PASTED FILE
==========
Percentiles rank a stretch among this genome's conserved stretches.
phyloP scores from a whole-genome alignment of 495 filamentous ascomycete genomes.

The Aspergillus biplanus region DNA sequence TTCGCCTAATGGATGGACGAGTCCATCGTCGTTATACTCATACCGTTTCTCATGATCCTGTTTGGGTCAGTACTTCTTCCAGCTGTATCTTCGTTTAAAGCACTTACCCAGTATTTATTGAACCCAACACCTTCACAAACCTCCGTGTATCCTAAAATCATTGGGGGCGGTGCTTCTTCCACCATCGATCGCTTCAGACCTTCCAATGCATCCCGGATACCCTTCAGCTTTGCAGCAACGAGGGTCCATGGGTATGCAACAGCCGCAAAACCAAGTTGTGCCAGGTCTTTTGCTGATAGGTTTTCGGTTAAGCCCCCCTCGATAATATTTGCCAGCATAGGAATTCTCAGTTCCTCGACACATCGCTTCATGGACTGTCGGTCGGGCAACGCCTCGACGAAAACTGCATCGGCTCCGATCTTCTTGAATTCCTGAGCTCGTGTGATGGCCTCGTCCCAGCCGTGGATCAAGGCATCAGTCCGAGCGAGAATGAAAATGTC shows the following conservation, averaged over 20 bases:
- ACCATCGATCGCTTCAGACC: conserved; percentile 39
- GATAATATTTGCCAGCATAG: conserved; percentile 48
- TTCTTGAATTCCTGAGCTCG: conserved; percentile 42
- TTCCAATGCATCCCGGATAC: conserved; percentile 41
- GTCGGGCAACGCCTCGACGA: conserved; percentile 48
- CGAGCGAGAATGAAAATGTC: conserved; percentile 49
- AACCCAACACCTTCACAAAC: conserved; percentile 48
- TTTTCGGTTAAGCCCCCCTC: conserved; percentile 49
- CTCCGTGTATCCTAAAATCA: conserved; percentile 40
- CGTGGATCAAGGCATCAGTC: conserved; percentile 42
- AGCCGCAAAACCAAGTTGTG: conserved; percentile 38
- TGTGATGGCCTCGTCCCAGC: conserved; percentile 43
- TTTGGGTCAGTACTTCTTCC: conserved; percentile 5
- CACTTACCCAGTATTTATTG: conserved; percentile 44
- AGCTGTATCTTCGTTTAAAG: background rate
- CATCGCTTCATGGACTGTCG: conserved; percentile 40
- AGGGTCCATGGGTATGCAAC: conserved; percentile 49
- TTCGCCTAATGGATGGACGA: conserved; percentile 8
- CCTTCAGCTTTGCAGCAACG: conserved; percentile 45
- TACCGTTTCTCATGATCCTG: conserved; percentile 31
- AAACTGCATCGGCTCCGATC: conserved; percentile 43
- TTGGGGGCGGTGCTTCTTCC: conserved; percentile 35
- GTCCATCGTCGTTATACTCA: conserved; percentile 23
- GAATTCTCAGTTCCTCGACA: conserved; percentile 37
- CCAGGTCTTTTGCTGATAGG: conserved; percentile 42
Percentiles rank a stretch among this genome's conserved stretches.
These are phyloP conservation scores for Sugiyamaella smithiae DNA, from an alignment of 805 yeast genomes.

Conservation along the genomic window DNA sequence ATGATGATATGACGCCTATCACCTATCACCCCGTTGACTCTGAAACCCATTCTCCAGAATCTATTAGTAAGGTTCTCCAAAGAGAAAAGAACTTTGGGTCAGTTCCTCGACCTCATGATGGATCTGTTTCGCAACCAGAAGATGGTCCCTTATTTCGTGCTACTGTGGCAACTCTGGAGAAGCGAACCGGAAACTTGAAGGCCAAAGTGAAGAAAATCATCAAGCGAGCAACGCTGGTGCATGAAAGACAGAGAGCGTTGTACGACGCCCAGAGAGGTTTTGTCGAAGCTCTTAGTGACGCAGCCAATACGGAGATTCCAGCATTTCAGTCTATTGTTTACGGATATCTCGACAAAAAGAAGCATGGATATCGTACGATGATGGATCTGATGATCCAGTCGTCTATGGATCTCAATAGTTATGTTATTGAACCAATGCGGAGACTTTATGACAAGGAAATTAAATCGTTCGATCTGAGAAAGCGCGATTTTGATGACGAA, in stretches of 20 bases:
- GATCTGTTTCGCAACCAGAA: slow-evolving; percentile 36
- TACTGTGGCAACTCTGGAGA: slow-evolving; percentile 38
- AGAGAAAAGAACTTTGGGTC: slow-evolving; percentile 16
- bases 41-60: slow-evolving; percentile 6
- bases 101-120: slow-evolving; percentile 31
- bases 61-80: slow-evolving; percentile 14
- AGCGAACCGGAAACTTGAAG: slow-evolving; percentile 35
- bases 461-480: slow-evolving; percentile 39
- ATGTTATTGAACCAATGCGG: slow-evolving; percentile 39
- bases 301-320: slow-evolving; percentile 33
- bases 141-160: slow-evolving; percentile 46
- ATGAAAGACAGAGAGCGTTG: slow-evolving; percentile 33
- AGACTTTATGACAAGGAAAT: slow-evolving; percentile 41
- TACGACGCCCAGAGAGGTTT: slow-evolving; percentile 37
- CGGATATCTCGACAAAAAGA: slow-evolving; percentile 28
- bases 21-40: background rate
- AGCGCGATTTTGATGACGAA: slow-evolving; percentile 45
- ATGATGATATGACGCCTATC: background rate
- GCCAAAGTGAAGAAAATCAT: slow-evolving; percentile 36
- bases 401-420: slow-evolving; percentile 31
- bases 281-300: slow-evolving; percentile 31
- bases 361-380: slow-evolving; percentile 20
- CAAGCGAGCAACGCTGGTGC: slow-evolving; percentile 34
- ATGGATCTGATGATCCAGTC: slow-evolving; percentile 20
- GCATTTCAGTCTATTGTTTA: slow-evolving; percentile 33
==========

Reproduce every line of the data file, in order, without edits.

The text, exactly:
Percentiles rank a stretch among this genome's conserved stretches.
phyloP scores from a whole-genome alignment of 495 filamentous ascomycete genomes.

The Aspergillus biplanus region DNA sequence TTCGCCTAATGGATGGACGAGTCCATCGTCGTTATACTCATACCGTTTCTCATGATCCTGTTTGGGTCAGTACTTCTTCCAGCTGTATCTTCGTTTAAAGCACTTACCCAGTATTTATTGAACCCAACACCTTCACAAACCTCCGTGTATCCTAAAATCATTGGGGGCGGTGCTTCTTCCACCATCGATCGCTTCAGACCTTCCAATGCATCCCGGATACCCTTCAGCTTTGCAGCAACGAGGGTCCATGGGTATGCAACAGCCGCAAAACCAAGTTGTGCCAGGTCTTTTGCTGATAGGTTTTCGGTTAAGCCCCCCTCGATAATATTTGCCAGCATAGGAATTCTCAGTTCCTCGACACATCGCTTCATGGACTGTCGGTCGGGCAACGCCTCGACGAAAACTGCATCGGCTCCGATCTTCTTGAATTCCTGAGCTCGTGTGATGGCCTCGTCCCAGCCGTGGATCAAGGCATCAGTCCGAGCGAGAATGAAAATGTC shows the following conservation, averaged over 20 bases:
- ACCATCGATCGCTTCAGACC: conserved; percentile 39
- GATAATATTTGCCAGCATAG: conserved; percentile 48
- TTCTTGAATTCCTGAGCTCG: conserved; percentile 42
- TTCCAATGCATCCCGGATAC: conserved; percentile 41
- GTCGGGCAACGCCTCGACGA: conserved; percentile 48
- CGAGCGAGAATGAAAATGTC: conserved; percentile 49
- AACCCAACACCTTCACAAAC: conserved; percentile 48
- TTTTCGGTTAAGCCCCCCTC: conserved; percentile 49
- CTCCGTGTATCCTAAAATCA: conserved; percentile 40
- CGTGGATCAAGGCATCAGTC: conserved; percentile 42
- AGCCGCAAAACCAAGTTGTG: conserved; percentile 38
- TGTGATGGCCTCGTCCCAGC: conserved; percentile 43
- TTTGGGTCAGTACTTCTTCC: conserved; percentile 5
- CACTTACCCAGTATTTATTG: conserved; percentile 44
- AGCTGTATCTTCGTTTAAAG: background rate
- CATCGCTTCATGGACTGTCG: conserved; percentile 40
- AGGGTCCATGGGTATGCAAC: conserved; percentile 49
- TTCGCCTAATGGATGGACGA: conserved; percentile 8
- CCTTCAGCTTTGCAGCAACG: conserved; percentile 45
- TACCGTTTCTCATGATCCTG: conserved; percentile 31
- AAACTGCATCGGCTCCGATC: conserved; percentile 43
- TTGGGGGCGGTGCTTCTTCC: conserved; percentile 35
- GTCCATCGTCGTTATACTCA: conserved; percentile 23
- GAATTCTCAGTTCCTCGACA: conserved; percentile 37
- CCAGGTCTTTTGCTGATAGG: conserved; percentile 42
Percentiles rank a stretch among this genome's conserved stretches.
These are phyloP conservation scores for Sugiyamaella smithiae DNA, from an alignment of 805 yeast genomes.

Conservation along the genomic window DNA sequence ATGATGATATGACGCCTATCACCTATCACCCCGTTGACTCTGAAACCCATTCTCCAGAATCTATTAGTAAGGTTCTCCAAAGAGAAAAGAACTTTGGGTCAGTTCCTCGACCTCATGATGGATCTGTTTCGCAACCAGAAGATGGTCCCTTATTTCGTGCTACTGTGGCAACTCTGGAGAAGCGAACCGGAAACTTGAAGGCCAAAGTGAAGAAAATCATCAAGCGAGCAACGCTGGTGCATGAAAGACAGAGAGCGTTGTACGACGCCCAGAGAGGTTTTGTCGAAGCTCTTAGTGACGCAGCCAATACGGAGATTCCAGCATTTCAGTCTATTGTTTACGGATATCTCGACAAAAAGAAGCATGGATATCGTACGATGATGGATCTGATGATCCAGTCGTCTATGGATCTCAATAGTTATGTTATTGAACCAATGCGGAGACTTTATGACAAGGAAATTAAATCGTTCGATCTGAGAAAGCGCGATTTTGATGACGAA, in stretches of 20 bases:
- GATCTGTTTCGCAACCAGAA: slow-evolving; percentile 36
- TACTGTGGCAACTCTGGAGA: slow-evolving; percentile 38
- AGAGAAAAGAACTTTGGGTC: slow-evolving; percentile 16
- bases 41-60: slow-evolving; percentile 6
- bases 101-120: slow-evolving; percentile 31
- bases 61-80: slow-evolving; percentile 14
- AGCGAACCGGAAACTTGAAG: slow-evolving; percentile 35
- bases 461-480: slow-evolving; percentile 39
- ATGTTATTGAACCAATGCGG: slow-evolving; percentile 39
- bases 301-320: slow-evolving; percentile 33
- bases 141-160: slow-evolving; percentile 46
- ATGAAAGACAGAGAGCGTTG: slow-evolving; percentile 33
- AGACTTTATGACAAGGAAAT: slow-evolving; percentile 41
- TACGACGCCCAGAGAGGTTT: slow-evolving; percentile 37
- CGGATATCTCGACAAAAAGA: slow-evolving; percentile 28
- bases 21-40: background rate
- AGCGCGATTTTGATGACGAA: slow-evolving; percentile 45
- ATGATGATATGACGCCTATC: background rate
- GCCAAAGTGAAGAAAATCAT: slow-evolving; percentile 36
- bases 401-420: slow-evolving; percentile 31
- bases 281-300: slow-evolving; percentile 31
- bases 361-380: slow-evolving; percentile 20
- CAAGCGAGCAACGCTGGTGC: slow-evolving; percentile 34
- ATGGATCTGATGATCCAGTC: slow-evolving; percentile 20
- GCATTTCAGTCTATTGTTTA: slow-evolving; percentile 33